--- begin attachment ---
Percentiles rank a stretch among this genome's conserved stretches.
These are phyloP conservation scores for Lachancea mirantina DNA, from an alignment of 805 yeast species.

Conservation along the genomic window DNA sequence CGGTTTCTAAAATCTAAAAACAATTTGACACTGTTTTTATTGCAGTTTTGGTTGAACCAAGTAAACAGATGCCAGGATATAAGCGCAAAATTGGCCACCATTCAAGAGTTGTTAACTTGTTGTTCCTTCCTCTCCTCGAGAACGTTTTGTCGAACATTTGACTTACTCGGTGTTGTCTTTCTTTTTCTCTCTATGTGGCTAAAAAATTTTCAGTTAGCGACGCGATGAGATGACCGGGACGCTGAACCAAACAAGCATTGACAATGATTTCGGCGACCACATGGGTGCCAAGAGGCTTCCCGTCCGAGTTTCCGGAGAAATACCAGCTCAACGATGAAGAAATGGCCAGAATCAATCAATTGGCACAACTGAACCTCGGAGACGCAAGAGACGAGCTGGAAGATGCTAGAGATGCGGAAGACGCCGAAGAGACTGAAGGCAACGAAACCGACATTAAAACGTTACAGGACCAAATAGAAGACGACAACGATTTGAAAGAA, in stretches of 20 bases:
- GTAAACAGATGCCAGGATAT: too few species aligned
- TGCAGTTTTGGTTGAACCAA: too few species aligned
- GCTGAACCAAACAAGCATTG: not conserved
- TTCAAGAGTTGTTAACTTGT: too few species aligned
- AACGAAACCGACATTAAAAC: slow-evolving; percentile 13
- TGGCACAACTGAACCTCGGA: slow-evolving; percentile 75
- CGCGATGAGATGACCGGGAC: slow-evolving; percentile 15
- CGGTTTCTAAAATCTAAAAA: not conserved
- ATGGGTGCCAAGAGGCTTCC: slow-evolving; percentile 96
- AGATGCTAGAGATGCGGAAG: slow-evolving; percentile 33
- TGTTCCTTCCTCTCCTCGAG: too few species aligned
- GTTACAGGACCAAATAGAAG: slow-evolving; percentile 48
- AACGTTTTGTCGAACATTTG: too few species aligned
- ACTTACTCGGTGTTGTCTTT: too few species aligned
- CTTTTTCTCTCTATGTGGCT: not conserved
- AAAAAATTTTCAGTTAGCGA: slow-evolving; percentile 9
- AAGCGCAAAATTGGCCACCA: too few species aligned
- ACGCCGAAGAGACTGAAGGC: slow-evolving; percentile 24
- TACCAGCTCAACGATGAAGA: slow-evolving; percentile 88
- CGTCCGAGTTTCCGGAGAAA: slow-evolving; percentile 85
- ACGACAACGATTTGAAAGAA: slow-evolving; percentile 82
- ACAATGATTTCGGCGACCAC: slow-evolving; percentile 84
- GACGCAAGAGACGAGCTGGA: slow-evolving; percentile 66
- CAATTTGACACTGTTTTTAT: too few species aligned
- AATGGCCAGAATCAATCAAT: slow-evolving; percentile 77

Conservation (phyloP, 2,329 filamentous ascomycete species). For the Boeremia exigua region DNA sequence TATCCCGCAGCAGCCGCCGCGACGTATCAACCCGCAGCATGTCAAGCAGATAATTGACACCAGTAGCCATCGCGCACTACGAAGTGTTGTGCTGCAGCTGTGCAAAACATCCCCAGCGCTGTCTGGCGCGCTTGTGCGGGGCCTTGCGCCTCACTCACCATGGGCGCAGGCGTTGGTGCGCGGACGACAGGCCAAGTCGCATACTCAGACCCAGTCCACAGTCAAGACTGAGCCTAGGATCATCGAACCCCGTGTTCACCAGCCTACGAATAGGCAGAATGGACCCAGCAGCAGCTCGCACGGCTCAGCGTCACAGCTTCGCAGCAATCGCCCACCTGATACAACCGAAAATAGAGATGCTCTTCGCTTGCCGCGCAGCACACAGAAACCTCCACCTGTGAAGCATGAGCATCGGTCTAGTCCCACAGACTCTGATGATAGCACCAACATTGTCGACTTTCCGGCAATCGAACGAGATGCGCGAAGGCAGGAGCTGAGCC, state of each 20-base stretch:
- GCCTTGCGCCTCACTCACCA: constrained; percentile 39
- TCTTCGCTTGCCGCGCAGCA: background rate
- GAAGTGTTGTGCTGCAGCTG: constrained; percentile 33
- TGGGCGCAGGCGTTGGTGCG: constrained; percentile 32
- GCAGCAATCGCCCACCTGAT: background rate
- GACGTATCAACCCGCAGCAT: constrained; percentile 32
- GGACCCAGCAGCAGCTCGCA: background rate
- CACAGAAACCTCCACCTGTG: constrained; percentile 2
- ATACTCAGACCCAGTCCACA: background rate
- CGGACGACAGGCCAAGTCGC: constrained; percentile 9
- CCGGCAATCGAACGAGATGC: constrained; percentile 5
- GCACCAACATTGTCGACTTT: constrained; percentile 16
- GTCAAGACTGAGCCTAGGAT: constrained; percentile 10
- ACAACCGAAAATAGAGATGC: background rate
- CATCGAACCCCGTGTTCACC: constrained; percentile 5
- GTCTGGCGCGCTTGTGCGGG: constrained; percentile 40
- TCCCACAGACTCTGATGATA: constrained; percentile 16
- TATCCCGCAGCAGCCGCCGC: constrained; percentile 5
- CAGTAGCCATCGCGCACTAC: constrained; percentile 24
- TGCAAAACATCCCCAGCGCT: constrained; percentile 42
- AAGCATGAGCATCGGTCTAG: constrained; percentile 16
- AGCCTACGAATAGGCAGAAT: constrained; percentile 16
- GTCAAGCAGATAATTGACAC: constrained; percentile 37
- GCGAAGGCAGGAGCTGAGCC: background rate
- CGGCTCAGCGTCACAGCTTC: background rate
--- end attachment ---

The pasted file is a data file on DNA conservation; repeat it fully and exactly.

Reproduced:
Percentiles rank a stretch among this genome's conserved stretches.
These are phyloP conservation scores for Lachancea mirantina DNA, from an alignment of 805 yeast species.

Conservation along the genomic window DNA sequence CGGTTTCTAAAATCTAAAAACAATTTGACACTGTTTTTATTGCAGTTTTGGTTGAACCAAGTAAACAGATGCCAGGATATAAGCGCAAAATTGGCCACCATTCAAGAGTTGTTAACTTGTTGTTCCTTCCTCTCCTCGAGAACGTTTTGTCGAACATTTGACTTACTCGGTGTTGTCTTTCTTTTTCTCTCTATGTGGCTAAAAAATTTTCAGTTAGCGACGCGATGAGATGACCGGGACGCTGAACCAAACAAGCATTGACAATGATTTCGGCGACCACATGGGTGCCAAGAGGCTTCCCGTCCGAGTTTCCGGAGAAATACCAGCTCAACGATGAAGAAATGGCCAGAATCAATCAATTGGCACAACTGAACCTCGGAGACGCAAGAGACGAGCTGGAAGATGCTAGAGATGCGGAAGACGCCGAAGAGACTGAAGGCAACGAAACCGACATTAAAACGTTACAGGACCAAATAGAAGACGACAACGATTTGAAAGAA, in stretches of 20 bases:
- GTAAACAGATGCCAGGATAT: too few species aligned
- TGCAGTTTTGGTTGAACCAA: too few species aligned
- GCTGAACCAAACAAGCATTG: not conserved
- TTCAAGAGTTGTTAACTTGT: too few species aligned
- AACGAAACCGACATTAAAAC: slow-evolving; percentile 13
- TGGCACAACTGAACCTCGGA: slow-evolving; percentile 75
- CGCGATGAGATGACCGGGAC: slow-evolving; percentile 15
- CGGTTTCTAAAATCTAAAAA: not conserved
- ATGGGTGCCAAGAGGCTTCC: slow-evolving; percentile 96
- AGATGCTAGAGATGCGGAAG: slow-evolving; percentile 33
- TGTTCCTTCCTCTCCTCGAG: too few species aligned
- GTTACAGGACCAAATAGAAG: slow-evolving; percentile 48
- AACGTTTTGTCGAACATTTG: too few species aligned
- ACTTACTCGGTGTTGTCTTT: too few species aligned
- CTTTTTCTCTCTATGTGGCT: not conserved
- AAAAAATTTTCAGTTAGCGA: slow-evolving; percentile 9
- AAGCGCAAAATTGGCCACCA: too few species aligned
- ACGCCGAAGAGACTGAAGGC: slow-evolving; percentile 24
- TACCAGCTCAACGATGAAGA: slow-evolving; percentile 88
- CGTCCGAGTTTCCGGAGAAA: slow-evolving; percentile 85
- ACGACAACGATTTGAAAGAA: slow-evolving; percentile 82
- ACAATGATTTCGGCGACCAC: slow-evolving; percentile 84
- GACGCAAGAGACGAGCTGGA: slow-evolving; percentile 66
- CAATTTGACACTGTTTTTAT: too few species aligned
- AATGGCCAGAATCAATCAAT: slow-evolving; percentile 77

Conservation (phyloP, 2,329 filamentous ascomycete species). For the Boeremia exigua region DNA sequence TATCCCGCAGCAGCCGCCGCGACGTATCAACCCGCAGCATGTCAAGCAGATAATTGACACCAGTAGCCATCGCGCACTACGAAGTGTTGTGCTGCAGCTGTGCAAAACATCCCCAGCGCTGTCTGGCGCGCTTGTGCGGGGCCTTGCGCCTCACTCACCATGGGCGCAGGCGTTGGTGCGCGGACGACAGGCCAAGTCGCATACTCAGACCCAGTCCACAGTCAAGACTGAGCCTAGGATCATCGAACCCCGTGTTCACCAGCCTACGAATAGGCAGAATGGACCCAGCAGCAGCTCGCACGGCTCAGCGTCACAGCTTCGCAGCAATCGCCCACCTGATACAACCGAAAATAGAGATGCTCTTCGCTTGCCGCGCAGCACACAGAAACCTCCACCTGTGAAGCATGAGCATCGGTCTAGTCCCACAGACTCTGATGATAGCACCAACATTGTCGACTTTCCGGCAATCGAACGAGATGCGCGAAGGCAGGAGCTGAGCC, state of each 20-base stretch:
- GCCTTGCGCCTCACTCACCA: constrained; percentile 39
- TCTTCGCTTGCCGCGCAGCA: background rate
- GAAGTGTTGTGCTGCAGCTG: constrained; percentile 33
- TGGGCGCAGGCGTTGGTGCG: constrained; percentile 32
- GCAGCAATCGCCCACCTGAT: background rate
- GACGTATCAACCCGCAGCAT: constrained; percentile 32
- GGACCCAGCAGCAGCTCGCA: background rate
- CACAGAAACCTCCACCTGTG: constrained; percentile 2
- ATACTCAGACCCAGTCCACA: background rate
- CGGACGACAGGCCAAGTCGC: constrained; percentile 9
- CCGGCAATCGAACGAGATGC: constrained; percentile 5
- GCACCAACATTGTCGACTTT: constrained; percentile 16
- GTCAAGACTGAGCCTAGGAT: constrained; percentile 10
- ACAACCGAAAATAGAGATGC: background rate
- CATCGAACCCCGTGTTCACC: constrained; percentile 5
- GTCTGGCGCGCTTGTGCGGG: constrained; percentile 40
- TCCCACAGACTCTGATGATA: constrained; percentile 16
- TATCCCGCAGCAGCCGCCGC: constrained; percentile 5
- CAGTAGCCATCGCGCACTAC: constrained; percentile 24
- TGCAAAACATCCCCAGCGCT: constrained; percentile 42
- AAGCATGAGCATCGGTCTAG: constrained; percentile 16
- AGCCTACGAATAGGCAGAAT: constrained; percentile 16
- GTCAAGCAGATAATTGACAC: constrained; percentile 37
- GCGAAGGCAGGAGCTGAGCC: background rate
- CGGCTCAGCGTCACAGCTTC: background rate